On May 4, 2017 the Court of Justice of the European Union (‘CJEU’) rendered judgment in the infringement proceedings initiated by the European Commission against Luxembourg (case no. C-274/15). The CJEU ruled that the VAT exemption for cost-sharing groups does apply if the members of a cost-sharing group also perform services subject to VAT, provided the services of the cost-sharing group are ‘directly necessary’ for the VAT exempt or non-taxable activities of the members. Furthermore, the CJEU ruled that the members of a cost-sharing group are not entitled to deduct the VAT charged to (or which is payable by) the cost-sharing group. If the members of a cost-sharing group purchase goods and services in their own name and for the account of the cost-sharing group, they are providing services to the cost-sharing group that fall within the scope of VAT.

1. Infringement proceedings against Luxembourg

In 2011 the European Commission initiated infringement proceedings against Luxembourg. The infringement proceedings concern the implementation of the EU VAT exemption for cost-sharing groups in the national VAT legislation of Luxembourg. This VAT exemption applies to:

  • services performed by independent groups of persons;
  • who perform an activity which is VAT exempt or non-taxable;
  • in order to provide their members with the services that are directly necessary for the exercise of this activity;
  • where those groups merely claim from their members the reimbursement of their share of the joint expenses;
  • provided that this exemption does not lead to a distortion of competition.

The European Commission’s objections are that:

  1. the Luxembourg VAT exemption for cost-sharing groups also applies to services that are not (or may not be) directly necessary for the exercise of the VAT exempt or non-taxable activities of the members of a cost-sharing group;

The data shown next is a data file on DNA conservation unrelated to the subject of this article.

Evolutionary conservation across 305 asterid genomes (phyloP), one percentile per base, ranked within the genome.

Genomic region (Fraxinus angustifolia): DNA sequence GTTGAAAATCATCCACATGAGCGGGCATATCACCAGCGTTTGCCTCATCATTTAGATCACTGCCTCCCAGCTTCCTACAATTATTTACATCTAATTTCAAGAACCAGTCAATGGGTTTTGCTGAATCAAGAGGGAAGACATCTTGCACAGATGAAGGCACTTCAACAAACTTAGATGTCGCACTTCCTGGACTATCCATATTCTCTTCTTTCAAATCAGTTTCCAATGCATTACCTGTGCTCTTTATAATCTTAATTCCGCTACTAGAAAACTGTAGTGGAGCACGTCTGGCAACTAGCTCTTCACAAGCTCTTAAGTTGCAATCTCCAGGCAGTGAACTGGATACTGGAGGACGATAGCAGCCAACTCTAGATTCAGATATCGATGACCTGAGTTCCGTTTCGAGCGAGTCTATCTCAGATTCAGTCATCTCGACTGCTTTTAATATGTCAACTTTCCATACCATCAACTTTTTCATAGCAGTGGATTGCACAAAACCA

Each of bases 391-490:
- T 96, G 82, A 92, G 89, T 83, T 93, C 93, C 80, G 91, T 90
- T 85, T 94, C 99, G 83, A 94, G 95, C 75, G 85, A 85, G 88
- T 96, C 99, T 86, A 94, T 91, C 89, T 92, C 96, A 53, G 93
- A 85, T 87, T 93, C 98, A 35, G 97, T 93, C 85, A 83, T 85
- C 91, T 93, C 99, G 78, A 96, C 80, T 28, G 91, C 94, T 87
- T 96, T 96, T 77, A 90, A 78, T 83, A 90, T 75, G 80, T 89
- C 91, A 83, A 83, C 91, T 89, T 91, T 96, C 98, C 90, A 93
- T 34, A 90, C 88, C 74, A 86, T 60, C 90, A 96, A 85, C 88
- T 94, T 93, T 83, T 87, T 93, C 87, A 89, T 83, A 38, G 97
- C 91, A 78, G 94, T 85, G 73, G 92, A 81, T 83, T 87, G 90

2. a VAT deduction entitlement is granted to the members of the cost-sharing group for goods and services purchased by the cost-sharing group; and
  3. by purchasing goods and services in their own name and for the account of the cost-sharing group the members are not providing services to the cost-sharing group that fall within the scope of VAT.

Because Luxembourg VAT legislation on the above points was not promptly amended, the European Commission initiated appeal proceedings before the CJEU in 2015. At present, three other cases about the application of the VAT exemption for cost-sharing groups are pending before the CJEU. On March 1, 2017 Advocate General Kokott rendered her Opinion in the DNB Banka (no. C-326/15) and Aviva (no. C-605/15) cases and on April 5, 2017 Advocate General Wathelet issued his Opinion in the infringement proceedings initiated by the European Commission against Germany (no. C-616/15).

2. CJEU judgment

The CJEU ruled that Luxembourg VAT legislation on the above points is not in line with the EU VAT Directive. The most important conclusions of the CJEU are explained below.

(i) The ‘directly necessary’ requirement

Under Luxembourg VAT legislation, a maximum of 30% (under certain conditions a goodwill gesture of 45% applies) of the annual turnover of members of a cost-sharing group can relate activities subject to VAT. If this cap is not exceeded, the services of the cost-sharing group are considered to be ‘directly necessary’ for the VAT exempt or non-taxable activities of the members. The CJEU concluded that:

  • the VAT exemption for cost-sharing groups also applies to cost-sharing groups with members that also perform activities subject to VAT, provided the services of the cost-sharing group are ‘directly necessary’ for the VAT exempt or non-taxable activities of the members;
  • the services of a cost-sharing group are not, by definition, general costs of the members; and
  • it cannot be precluded that cost-sharing groups apply the VAT exemption on a pro rata basis (on their sales invoices). Based on this approach, the pro rata VAT recovery rate of the members should be followed for practical reasons (aside from specific exceptions when calculating the pro rata VAT recovery rate).